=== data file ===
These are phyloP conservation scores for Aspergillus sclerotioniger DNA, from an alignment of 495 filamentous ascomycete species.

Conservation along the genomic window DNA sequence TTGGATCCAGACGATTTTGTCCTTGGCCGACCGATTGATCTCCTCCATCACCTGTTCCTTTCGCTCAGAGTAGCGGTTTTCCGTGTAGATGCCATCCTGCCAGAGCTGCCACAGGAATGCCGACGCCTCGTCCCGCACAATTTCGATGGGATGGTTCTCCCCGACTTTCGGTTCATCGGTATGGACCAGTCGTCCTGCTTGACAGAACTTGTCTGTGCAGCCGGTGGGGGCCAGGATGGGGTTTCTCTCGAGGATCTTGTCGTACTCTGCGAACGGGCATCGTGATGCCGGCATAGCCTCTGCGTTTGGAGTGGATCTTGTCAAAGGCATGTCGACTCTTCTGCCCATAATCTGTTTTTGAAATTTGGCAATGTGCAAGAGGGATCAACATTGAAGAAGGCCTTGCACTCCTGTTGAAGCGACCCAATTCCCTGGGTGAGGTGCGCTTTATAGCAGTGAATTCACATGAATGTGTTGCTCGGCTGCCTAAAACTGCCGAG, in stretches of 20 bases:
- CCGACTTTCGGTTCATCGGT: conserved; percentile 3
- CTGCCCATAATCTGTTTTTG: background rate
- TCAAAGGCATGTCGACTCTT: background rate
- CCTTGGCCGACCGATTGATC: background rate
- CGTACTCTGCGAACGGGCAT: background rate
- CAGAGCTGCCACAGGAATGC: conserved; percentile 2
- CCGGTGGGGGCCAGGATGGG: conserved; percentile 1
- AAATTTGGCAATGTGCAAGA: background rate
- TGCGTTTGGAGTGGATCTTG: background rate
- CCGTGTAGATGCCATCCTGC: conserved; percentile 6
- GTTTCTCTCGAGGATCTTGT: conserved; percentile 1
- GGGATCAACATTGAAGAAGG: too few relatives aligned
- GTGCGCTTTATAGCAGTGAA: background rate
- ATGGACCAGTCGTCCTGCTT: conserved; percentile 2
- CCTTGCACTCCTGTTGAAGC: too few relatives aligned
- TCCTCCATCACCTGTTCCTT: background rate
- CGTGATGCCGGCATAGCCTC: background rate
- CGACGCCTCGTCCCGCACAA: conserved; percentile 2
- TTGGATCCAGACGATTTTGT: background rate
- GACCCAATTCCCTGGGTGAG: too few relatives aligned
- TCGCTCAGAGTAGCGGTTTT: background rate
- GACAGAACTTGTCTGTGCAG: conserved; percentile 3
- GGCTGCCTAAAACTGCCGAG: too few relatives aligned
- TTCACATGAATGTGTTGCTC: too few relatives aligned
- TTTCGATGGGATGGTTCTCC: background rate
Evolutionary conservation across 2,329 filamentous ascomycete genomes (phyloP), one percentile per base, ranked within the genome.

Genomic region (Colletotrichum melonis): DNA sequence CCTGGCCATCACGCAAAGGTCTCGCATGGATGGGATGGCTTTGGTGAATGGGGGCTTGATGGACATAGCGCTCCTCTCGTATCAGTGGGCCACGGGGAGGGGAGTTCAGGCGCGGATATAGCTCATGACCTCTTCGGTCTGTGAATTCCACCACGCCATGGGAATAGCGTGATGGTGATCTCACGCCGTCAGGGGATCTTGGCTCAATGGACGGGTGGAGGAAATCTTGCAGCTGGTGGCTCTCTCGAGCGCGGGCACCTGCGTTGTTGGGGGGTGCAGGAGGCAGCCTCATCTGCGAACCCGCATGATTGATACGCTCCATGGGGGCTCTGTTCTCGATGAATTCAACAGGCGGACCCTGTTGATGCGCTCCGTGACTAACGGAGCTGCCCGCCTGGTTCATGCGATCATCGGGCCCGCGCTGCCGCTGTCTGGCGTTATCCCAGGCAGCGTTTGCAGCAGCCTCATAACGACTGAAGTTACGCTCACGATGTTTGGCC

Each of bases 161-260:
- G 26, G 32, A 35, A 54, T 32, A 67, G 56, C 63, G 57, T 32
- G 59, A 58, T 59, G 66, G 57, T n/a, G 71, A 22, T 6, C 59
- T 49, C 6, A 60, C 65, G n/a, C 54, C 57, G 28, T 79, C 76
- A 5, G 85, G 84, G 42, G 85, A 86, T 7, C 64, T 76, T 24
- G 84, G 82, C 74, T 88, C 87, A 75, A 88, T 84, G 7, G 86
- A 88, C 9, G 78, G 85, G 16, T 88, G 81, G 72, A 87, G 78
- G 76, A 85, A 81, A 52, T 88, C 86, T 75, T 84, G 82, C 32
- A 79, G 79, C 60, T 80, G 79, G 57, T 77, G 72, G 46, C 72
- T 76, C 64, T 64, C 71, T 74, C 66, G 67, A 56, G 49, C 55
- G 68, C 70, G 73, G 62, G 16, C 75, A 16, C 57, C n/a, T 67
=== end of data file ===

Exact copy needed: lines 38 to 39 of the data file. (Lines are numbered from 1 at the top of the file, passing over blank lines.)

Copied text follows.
- A 79, G 79, C 60, T 80, G 79, G 57, T 77, G 72, G 46, C 72
- T 76, C 64, T 64, C 71, T 74, C 66, G 67, A 56, G 49, C 55